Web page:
2 Investigators: Nursing Patient’s Last Days Included STD
(CBS) – A mother says her daughter died after suffering repeated abuse and neglect at a nursing home. That same nursing home is facing nearly 90 lawsuits against it.
2 Investigator Dave Savini reports.
Mary Mims’ daughter Letasha started suffering from severe mental-health issues, including dementia, and ended up needing full-time care at Alden-Wentworth Rehabilitation.
Mims says Letasha couldn’t speak or use her arms or legs, yet was repeatedly left in her own feces. Mims took pictures to document the alleged neglect, which she says resulted in bed sores and wounds.
“I’ve never seen a wound as bad as my daughter’s. It was all the way to the bone,” Mims says.
In the video, obtained last week, a 52-year-old resident is seen punching an 86-year-old resident with dementia more than 50 times as the older man lay curled up on the floor.
The younger resident accused the older resident of eating his cupcake, according to law enforcement.
Before 2017 comes to a close, we’re revisiting some of the notable news stories of the year. You might remember back in September, Hurricane Irma struck Florida, knocking out power for millions across the state.
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UNIDENTIFIED WOMAN: For some, it could be a matter of life or death. Six people at a nursing home in Broward County, Fla., have died after their facility lost power during the storm. Authorities say three residents were found dead at the rehabilitation center at Hollywood Hills.
FRAYER: In all, 14 nursing home residents died, most after they were evacuated to a nearby hospital. Twelve of those deaths have been ruled homicides. NPR’s Greg Allen joins us now from Miami to update us on this story and the criminal investigation that has followed. Hi, Greg.
URBANA, ILL. (WCCU) — The Champaign County Nursing Home was hit with two violations from the Illinois Department of Public Health.
Both violations come after the deaths of two residents in the past year.
According to IDPH Communication Manager, Melaney Arnold, an “AA” violation was issued to the facility in response to a resident who committed suicide at the facility.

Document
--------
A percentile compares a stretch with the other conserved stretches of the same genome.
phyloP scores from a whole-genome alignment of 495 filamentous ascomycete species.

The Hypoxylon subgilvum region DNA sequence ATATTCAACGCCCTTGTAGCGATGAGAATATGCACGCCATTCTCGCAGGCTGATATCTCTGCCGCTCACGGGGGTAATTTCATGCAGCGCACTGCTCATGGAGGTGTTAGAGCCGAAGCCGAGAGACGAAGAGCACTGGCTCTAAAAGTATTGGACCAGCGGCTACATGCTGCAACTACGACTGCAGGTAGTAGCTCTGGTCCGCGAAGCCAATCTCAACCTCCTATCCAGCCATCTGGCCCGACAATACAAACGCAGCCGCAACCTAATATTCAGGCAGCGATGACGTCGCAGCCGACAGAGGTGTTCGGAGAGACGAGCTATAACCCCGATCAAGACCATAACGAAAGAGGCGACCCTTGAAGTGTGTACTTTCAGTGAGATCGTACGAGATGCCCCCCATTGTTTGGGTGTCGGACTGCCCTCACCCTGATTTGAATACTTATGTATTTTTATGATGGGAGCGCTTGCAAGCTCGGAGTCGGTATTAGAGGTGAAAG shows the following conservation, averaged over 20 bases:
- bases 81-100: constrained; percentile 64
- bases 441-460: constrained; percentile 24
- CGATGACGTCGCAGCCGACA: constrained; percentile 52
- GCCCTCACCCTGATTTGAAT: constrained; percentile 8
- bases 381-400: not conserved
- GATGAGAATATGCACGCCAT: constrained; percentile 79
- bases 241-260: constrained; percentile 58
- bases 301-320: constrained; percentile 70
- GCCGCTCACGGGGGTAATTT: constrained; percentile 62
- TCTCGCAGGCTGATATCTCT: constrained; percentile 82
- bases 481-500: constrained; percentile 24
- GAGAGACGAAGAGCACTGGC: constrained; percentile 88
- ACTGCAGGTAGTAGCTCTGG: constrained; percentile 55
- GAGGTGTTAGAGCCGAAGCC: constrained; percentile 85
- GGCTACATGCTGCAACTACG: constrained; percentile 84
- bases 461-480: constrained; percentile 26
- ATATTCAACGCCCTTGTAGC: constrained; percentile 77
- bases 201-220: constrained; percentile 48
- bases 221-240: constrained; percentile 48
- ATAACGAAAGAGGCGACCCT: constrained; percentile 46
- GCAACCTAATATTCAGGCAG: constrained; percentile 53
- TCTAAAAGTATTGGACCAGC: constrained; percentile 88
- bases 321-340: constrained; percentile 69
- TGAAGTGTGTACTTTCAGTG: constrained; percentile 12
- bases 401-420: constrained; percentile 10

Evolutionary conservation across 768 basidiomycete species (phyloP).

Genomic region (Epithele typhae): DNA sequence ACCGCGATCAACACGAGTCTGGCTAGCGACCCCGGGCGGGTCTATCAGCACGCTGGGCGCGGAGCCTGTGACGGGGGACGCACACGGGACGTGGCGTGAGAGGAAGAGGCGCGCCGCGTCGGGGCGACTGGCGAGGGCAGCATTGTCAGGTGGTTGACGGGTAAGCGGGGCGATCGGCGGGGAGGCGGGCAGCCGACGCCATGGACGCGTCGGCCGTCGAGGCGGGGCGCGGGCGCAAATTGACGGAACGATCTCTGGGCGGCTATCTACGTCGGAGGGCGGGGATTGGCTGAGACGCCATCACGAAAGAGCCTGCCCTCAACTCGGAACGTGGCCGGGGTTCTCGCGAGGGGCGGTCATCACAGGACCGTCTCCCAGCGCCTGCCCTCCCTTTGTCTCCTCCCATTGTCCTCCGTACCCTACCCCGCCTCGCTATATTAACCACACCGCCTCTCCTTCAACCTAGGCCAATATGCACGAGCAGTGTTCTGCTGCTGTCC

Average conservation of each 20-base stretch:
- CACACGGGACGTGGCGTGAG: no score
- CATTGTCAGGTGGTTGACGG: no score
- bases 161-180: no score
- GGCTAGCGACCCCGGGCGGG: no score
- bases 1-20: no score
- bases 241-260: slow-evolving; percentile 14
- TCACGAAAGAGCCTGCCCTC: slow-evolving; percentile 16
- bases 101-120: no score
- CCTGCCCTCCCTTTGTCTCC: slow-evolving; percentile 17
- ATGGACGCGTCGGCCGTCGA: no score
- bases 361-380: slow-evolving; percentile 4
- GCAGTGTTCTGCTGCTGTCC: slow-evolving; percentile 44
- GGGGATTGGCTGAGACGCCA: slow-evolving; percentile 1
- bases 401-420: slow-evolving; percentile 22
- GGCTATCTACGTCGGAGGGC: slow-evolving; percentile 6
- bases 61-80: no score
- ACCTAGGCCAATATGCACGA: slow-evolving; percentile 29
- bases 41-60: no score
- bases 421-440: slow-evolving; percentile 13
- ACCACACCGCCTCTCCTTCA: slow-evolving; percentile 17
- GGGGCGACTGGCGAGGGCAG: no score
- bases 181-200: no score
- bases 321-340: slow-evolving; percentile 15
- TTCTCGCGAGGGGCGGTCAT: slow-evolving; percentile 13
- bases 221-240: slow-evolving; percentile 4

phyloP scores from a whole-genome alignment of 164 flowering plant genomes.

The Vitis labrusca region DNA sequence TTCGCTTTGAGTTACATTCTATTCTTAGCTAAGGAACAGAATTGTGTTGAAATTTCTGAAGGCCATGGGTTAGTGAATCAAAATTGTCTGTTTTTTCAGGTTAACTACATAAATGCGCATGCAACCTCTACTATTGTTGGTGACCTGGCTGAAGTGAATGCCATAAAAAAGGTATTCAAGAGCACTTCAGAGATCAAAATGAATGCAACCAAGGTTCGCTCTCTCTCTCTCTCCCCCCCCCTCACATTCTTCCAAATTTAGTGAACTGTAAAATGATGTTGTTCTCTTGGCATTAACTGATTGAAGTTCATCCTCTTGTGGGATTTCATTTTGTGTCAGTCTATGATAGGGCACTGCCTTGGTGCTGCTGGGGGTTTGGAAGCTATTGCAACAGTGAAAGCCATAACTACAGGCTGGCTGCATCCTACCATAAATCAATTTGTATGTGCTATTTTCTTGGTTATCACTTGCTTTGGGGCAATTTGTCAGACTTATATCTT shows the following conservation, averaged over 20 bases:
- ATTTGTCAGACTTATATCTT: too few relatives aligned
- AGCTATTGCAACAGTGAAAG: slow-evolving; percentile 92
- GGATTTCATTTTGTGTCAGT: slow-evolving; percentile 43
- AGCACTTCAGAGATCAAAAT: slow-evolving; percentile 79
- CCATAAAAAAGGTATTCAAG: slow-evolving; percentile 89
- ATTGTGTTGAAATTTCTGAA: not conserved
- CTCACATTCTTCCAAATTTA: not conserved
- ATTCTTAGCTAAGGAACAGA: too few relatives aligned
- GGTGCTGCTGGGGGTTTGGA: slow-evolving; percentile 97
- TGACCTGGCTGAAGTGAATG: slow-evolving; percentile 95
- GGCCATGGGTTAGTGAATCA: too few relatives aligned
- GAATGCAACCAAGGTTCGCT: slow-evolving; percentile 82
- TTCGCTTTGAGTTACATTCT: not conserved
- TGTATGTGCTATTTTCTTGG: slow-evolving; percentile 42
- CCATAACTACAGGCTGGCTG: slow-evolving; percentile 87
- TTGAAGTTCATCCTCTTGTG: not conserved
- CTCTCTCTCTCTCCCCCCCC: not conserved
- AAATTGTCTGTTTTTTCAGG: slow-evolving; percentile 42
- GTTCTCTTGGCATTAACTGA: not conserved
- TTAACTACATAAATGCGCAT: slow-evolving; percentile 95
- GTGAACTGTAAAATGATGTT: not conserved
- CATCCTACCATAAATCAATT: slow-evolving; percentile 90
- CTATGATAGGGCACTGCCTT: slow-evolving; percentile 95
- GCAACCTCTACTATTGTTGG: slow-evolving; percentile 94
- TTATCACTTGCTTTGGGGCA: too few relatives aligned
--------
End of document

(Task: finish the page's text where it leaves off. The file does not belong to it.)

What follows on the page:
The other violation resulted from another resident death.
Melaney said this past June the resident was found unresponsive on the nursing home’s outdoor courtyard after being exposed to high temperatures for more than three hours.
“It’s a neglect situation,” Melaney said in regard to the second violation.
The fines for both violations total to $75,000.
MEMPHIS, Tenn. — Memphis Police said they are investigating an elder abuse case involving a patient at a local nursing home after a horrifying discovery.
According to a police report, the elderly resident of Ashton Place on Walnut Grove Road went to the hospital after he started running a high fever. Hospital workers told investigators and a social worker they discovered five open wounds to different parts of his body and a bruise to his stomach during treatment. He also had severe dry skin that was “flaking off his body.”
But that wasn’t all they found.
CHENOA, IL – A nursing home in McLean County is facing a lawsuit after inappropriate photos of residents were posted on Facebook.
The Pantagraph reports residents at Meadows Mennonite Retirement Community, near Chenoa, say the facility failed to protect patients in the dementia care unit.
They say several pictures and a video of residents, including partial nudity, was posted on the web.
At the time of the incident the CEO of the nursing home said the person who posted the pictures was not associated with the facility. When they found out they immediately turned it over to the Illinois Department of Public Health and local law enforcement.
The lawsuit seeks more than $50,000 in damages.
By Teri Dreher
Having to choose a nursing home for a loved one is a daunting task. It’s an emotionally difficult time, and figuring out the financial piece can be overwhelming in itself.
Beyond that, it’s critical to pick a quality facility where your loved one will be happy and receive great care. So plan on visiting multiple facilities and taking your time there.
Be observant. Be unapologetic about asking questions. And be sure to do your background research.
1. High Medicare ratings
2. Few state-recorded complaints
3. Low staff turnover rates & patient/staff ratios
4. Low infection rates
5. Stable, experienced leadership
6. A quality rehabilitation staff/PT department
7. Praise from families of long-term patients
8. Healthy, delicious food and trained chef oversight
9. A family counsel group
10. Warm staff/patient interactions
Healthcare, tax reform and the debt ceiling probably will be among the highest-profile issues when Congress returns from a monthlong recess Sept. 5.
But Democratic lawmakers and consumer advocates already have served notice that they’re also going to keep a spotlight on protecting people’s right to sue nursing homes for neglect or abuse of elderly patients.
The Trump administration, through the Centers for Medicare and Medicaid Services, announced in June its intent to roll back legal rights for consumers put in place under the Obama administration.